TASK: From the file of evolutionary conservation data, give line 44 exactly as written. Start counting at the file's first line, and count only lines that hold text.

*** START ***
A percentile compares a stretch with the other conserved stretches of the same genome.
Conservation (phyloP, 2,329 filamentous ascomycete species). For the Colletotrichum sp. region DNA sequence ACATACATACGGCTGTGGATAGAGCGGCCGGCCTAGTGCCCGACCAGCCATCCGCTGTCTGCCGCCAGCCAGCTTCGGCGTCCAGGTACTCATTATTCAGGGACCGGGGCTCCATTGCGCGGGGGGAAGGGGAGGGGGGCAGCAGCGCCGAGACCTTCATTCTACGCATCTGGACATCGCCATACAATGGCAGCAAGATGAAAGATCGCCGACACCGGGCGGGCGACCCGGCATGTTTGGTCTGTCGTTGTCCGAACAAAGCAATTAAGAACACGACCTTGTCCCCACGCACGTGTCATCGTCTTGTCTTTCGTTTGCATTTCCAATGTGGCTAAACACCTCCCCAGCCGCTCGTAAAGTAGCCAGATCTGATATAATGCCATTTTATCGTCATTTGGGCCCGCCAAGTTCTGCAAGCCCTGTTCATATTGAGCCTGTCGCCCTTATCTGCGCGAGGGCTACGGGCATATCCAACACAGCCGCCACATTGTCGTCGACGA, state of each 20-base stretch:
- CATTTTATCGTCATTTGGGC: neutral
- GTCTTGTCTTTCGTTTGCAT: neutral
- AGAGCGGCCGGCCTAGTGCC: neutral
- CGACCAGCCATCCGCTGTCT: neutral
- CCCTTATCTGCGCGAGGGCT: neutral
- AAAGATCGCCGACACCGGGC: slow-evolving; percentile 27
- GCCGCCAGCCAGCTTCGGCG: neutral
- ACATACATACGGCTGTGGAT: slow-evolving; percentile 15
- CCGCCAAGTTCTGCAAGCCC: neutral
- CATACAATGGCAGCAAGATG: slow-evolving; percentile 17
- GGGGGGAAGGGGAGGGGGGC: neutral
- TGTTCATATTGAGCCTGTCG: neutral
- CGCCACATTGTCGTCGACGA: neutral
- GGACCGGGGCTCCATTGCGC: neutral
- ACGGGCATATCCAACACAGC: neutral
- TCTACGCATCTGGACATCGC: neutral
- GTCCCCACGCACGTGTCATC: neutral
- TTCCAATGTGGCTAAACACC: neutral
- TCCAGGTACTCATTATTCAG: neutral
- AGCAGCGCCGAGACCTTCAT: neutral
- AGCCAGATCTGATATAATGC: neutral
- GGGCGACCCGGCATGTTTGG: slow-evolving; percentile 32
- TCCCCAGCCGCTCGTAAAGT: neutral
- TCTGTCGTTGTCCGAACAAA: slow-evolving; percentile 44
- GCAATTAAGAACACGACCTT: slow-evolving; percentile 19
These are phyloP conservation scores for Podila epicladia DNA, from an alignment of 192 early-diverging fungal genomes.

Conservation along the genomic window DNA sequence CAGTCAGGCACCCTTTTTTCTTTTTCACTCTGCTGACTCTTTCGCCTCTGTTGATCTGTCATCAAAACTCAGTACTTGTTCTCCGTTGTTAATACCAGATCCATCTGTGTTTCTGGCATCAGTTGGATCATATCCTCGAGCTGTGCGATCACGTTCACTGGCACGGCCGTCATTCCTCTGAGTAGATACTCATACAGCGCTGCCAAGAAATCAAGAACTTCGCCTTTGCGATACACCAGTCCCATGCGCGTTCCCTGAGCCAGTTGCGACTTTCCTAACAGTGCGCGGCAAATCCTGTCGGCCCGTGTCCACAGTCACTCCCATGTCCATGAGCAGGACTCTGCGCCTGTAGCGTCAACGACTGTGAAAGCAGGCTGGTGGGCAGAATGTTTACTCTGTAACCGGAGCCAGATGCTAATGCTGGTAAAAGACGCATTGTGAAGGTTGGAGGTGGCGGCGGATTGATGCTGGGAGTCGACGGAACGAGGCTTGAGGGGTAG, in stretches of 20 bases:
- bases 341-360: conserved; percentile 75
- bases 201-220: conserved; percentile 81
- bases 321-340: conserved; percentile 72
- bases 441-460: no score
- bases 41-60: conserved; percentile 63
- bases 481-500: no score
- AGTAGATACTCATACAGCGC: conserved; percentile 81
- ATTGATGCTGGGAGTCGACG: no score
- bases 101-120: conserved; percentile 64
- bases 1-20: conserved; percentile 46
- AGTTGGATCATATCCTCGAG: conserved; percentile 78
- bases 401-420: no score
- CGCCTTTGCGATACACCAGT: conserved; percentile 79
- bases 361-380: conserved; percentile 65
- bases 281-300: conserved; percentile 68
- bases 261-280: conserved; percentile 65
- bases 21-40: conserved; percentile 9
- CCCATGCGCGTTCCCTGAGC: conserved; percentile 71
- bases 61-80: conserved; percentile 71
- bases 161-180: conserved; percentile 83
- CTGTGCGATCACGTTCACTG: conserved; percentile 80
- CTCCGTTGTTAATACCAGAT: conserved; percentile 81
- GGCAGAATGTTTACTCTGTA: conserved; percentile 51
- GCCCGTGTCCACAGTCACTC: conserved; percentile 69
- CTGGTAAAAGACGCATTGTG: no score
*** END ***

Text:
- bases 281-300: conserved; percentile 68